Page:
JUN 01, 2022 8:00 AM PDT

Afraid of New Things? Your Genes Could be Responsible

WRITTEN BY: Joshua Aeh

Scientists have discovered a significant difference in how the brain works between those who act fearless and those who appear to be afraid of new things. Gene expression could be responsible for behavioral differences. Scientists curious to solve or help those who struggle with anxiety or neophobia, the fear of new things, conducted a study involving house sparrows. These birds are social creatures adept at learning from one another and provided an interesting laboratory for such a study.

The scientists used six female sparrows; three that appeared to be fearful of approaching their feeding dish with a new object, and three that displayed no fear or apprehension of the feeding dish with the new object. The objects included a red wrist coil keychain wrapped around the dish, a white plastic cover partially covering the dish, a green plastic Easter egg placed on top of the food, the outside of a silver food dish painted red, and a blinking light hung above and directed towards the front of the dish.

After weeks of behavioral testing, the scientists extracted RNA from four regions in the sparrows’ brains to examine possible differences in gene expression. What they found was that, in the hippocampus of the fearless sparrows, the genes expressed were different from those of the fearful sparrows.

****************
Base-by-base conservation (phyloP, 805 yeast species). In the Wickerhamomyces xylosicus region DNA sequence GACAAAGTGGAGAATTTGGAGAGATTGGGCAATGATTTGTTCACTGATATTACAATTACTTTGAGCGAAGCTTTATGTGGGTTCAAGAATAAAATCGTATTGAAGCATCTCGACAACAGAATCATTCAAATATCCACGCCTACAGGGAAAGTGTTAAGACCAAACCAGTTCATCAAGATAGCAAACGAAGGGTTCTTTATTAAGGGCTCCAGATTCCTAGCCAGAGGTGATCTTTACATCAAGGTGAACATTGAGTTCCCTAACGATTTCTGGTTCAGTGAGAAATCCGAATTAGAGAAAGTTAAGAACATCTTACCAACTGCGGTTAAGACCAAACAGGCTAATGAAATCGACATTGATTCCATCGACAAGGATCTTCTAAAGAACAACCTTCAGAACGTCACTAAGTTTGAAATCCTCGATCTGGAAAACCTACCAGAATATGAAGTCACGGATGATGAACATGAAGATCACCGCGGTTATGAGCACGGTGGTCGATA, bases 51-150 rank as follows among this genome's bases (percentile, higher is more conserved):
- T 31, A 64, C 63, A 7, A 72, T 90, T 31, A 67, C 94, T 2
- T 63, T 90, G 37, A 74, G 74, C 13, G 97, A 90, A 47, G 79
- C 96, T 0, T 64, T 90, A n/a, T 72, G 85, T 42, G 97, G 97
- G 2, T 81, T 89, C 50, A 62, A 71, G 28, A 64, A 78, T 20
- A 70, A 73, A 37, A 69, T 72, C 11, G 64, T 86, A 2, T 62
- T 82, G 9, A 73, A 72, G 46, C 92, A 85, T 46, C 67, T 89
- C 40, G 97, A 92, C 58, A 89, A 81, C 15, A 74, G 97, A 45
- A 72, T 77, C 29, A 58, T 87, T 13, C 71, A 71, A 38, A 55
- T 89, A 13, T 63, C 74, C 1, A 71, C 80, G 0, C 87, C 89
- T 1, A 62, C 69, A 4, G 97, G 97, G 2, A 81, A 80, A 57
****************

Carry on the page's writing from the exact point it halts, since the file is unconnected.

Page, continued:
The hippocampus plays a vital role in decision-making. It is associated with learning, memory, and spatial navigation. When presented with something new, differently expressed genes (DEGs) respond by helping to process the information, compare it to past experience, and decide whether or not to approach or avoid the new thing in question.

Fearlessness can help wildlife find new sources of food, explore new areas, and help them adapt to their ever-changing environment. However, being afraid can also help protect them from dangerous things in their environment, such as cars or other wildlife.

Our evolving environment is no doubt related to human activity, but how wild animals respond to these changes is complex and unclear. Studies on social creatures like the house sparrow can benefit our understanding of how wildlife with different personality types are able to successfully adapt in altered environments. Studies such as these could be key in developing drugs that help humans combat their own anxiety and fear of new things.

Sources: EurekaAlert!, PLOS One

About the Author
BS in Exercise Science
Currently a Tissue Recovery Technician with a background in Exercise Science working on the side as a Writer with an interest in all things science.
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